Will Palanivel finally prevail?
by Dato’ T.Rajagopalu
THE DOUBLE-STOREY house in Bukit Beruntung that overlooks a valley is stacked with hundreds of files detailing former Hulu Selangor MP Datuk G. Palanivel’s work since he won the constituency in 1990.
Also in the house are files showing welfare support for the hardcore poor, scholarship applications and medical help given to many people when he was deputy minister of Welfare, Women and Family Development.
Potential candidate: Palanivel’s camp is hoping his hard work, sincerity and scandal-free life will help overcome any reservations
The files may be an authentic record of Palanivel’s work but unfortunately, they are of not much help as he fights to restart his stalled political career.
He is facing two issues – detractors in MIC who are unhappy with his rise to power and public perception that he had only warmed his seat as MP since 1990.
By far, the fight against public perception is more difficult to handle.
Public perception is everything in politics. Some leading universities in the world are advocating that public perception is in fact the political reality and hard work doesn’t mean a thing when public perception turns against you.
Palanivel, 61, a former consumer advocate with CAP who later became a journalist in Bernama, has a public relations problem which is a major handicap for a politician, no matter how hard working and scandal free he or she is.
Although he had won the constituency with big majorities since 1990, he lost to PKR Datuk Zainal Abidin Ahmad in the last election by 198 votes.
The defeat stalled his political career in MIC and raised doubts whether he would inherit the MIC from President Datuk Seri S. Samy Vellu who has lead the party since 1979.
Palanivel fought off two challengers – former deputy Datuk S. Subramaniam and vice-president Datuk S. Sothinathan last October to retain his MIC deputy president post but it was a close fight.
That slim victory marked an uphill battle in his effort to restart his MIC career and inherit the party’s mantle when Samy Vellu retires later this year.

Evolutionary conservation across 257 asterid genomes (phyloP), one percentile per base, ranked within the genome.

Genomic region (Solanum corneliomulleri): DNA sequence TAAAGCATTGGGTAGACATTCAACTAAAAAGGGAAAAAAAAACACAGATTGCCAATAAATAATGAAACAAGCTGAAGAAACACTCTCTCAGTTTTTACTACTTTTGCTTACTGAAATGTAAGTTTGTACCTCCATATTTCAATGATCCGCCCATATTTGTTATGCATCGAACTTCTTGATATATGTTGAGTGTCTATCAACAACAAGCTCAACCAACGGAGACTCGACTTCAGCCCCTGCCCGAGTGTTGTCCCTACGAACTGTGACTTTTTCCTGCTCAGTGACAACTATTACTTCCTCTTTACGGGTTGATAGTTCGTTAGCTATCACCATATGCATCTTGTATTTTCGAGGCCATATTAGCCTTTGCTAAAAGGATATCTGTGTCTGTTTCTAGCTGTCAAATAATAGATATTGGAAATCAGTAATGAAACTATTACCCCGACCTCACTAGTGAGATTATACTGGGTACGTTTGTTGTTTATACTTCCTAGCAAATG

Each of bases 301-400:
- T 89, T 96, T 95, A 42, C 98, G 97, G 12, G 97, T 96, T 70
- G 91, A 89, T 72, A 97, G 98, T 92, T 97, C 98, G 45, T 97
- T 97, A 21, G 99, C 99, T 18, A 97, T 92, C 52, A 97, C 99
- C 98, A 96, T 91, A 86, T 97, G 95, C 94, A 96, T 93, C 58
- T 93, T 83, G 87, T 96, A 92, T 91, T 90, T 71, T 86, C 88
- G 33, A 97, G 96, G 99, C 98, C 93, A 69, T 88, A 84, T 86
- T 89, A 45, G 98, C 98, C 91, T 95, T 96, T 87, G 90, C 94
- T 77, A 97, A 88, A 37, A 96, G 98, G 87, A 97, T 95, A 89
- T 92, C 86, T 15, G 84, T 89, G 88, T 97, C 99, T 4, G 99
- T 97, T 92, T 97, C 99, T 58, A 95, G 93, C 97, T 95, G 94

There is also market talk that Barisan Nasional is considering other candidates for Hulu Selangor besides Palanivel.
He was appointed the constituency’s Barisan co-coordinator to wrest the seat back from PKR when it was known that Zainal was very ill and was fighting for his life before he passed away last month.
Palanivel has a head start not just in preparing for the by-election but also as the constituency’s former incumbent, he knows the ground, the issues and Barisan machinery.
It is too late for Barisan to change horses and enter into a major fight with Pakatan which is marshalling all its resources to win.
Both coalitions want a big victory in Hulu Selangor as a forerunner to the next general election.
The Pakatan has heavyweights like Datuk Zaid Ibrahim and local boy Dr Halili Rahmat to choose from and its choice will be announced on April 13, two days before Barisan names its candidate.
Prime Minister Datuk Seri Najib Tun Razak told the Selangor Barisan Nasional convention on Wednesday that the candidate would come from MIC and that once he had decided as Barisan chairman, he urged everyone to close ranks.
Speculation is rife that new candidates are being considered for the seat although the MIC top leadership has shrugged off the speculation.
They admit that Palanivel has a perception problem and that he is not an extrovert like Samy Vellu who can sing, dance, cry and hug his way into people’s hearts. Palanivel is too reticent for a politician.
He would have made an excellent academic, his aides admit.
But they also say political protocol and seniority are important factors to consider.
Palanivel is the party’s deputy president and heir apparent, they say, and the MIC Central Working Committee had selected him as its sole candidate.
“At stake also is the whole succession question. If he does not contest and win, then the MIC’s succession is thrown into confusion,” said a former MIC vice-president. “Samy Vellu cannot handover to a deputy who is not a minister and MP.”
Palanivel’s camp is hoping that his hard work, sincerity and scandal-free life would help to overcome any reservations. “It is better to bet on a safe horse than experiment with newcomers,” said a Palanivel aide.
They also hoped that voters would see the warmer side of Palanivel.
But public perception is hard to ignore and Najib has an unenviable task of weighing the pros and cons before deciding on the candidate.
But as it is, Palanivel has an advantage because of his track record and experience as a former MP compared with a newcomer especially when there is so much at stake in the by-election.
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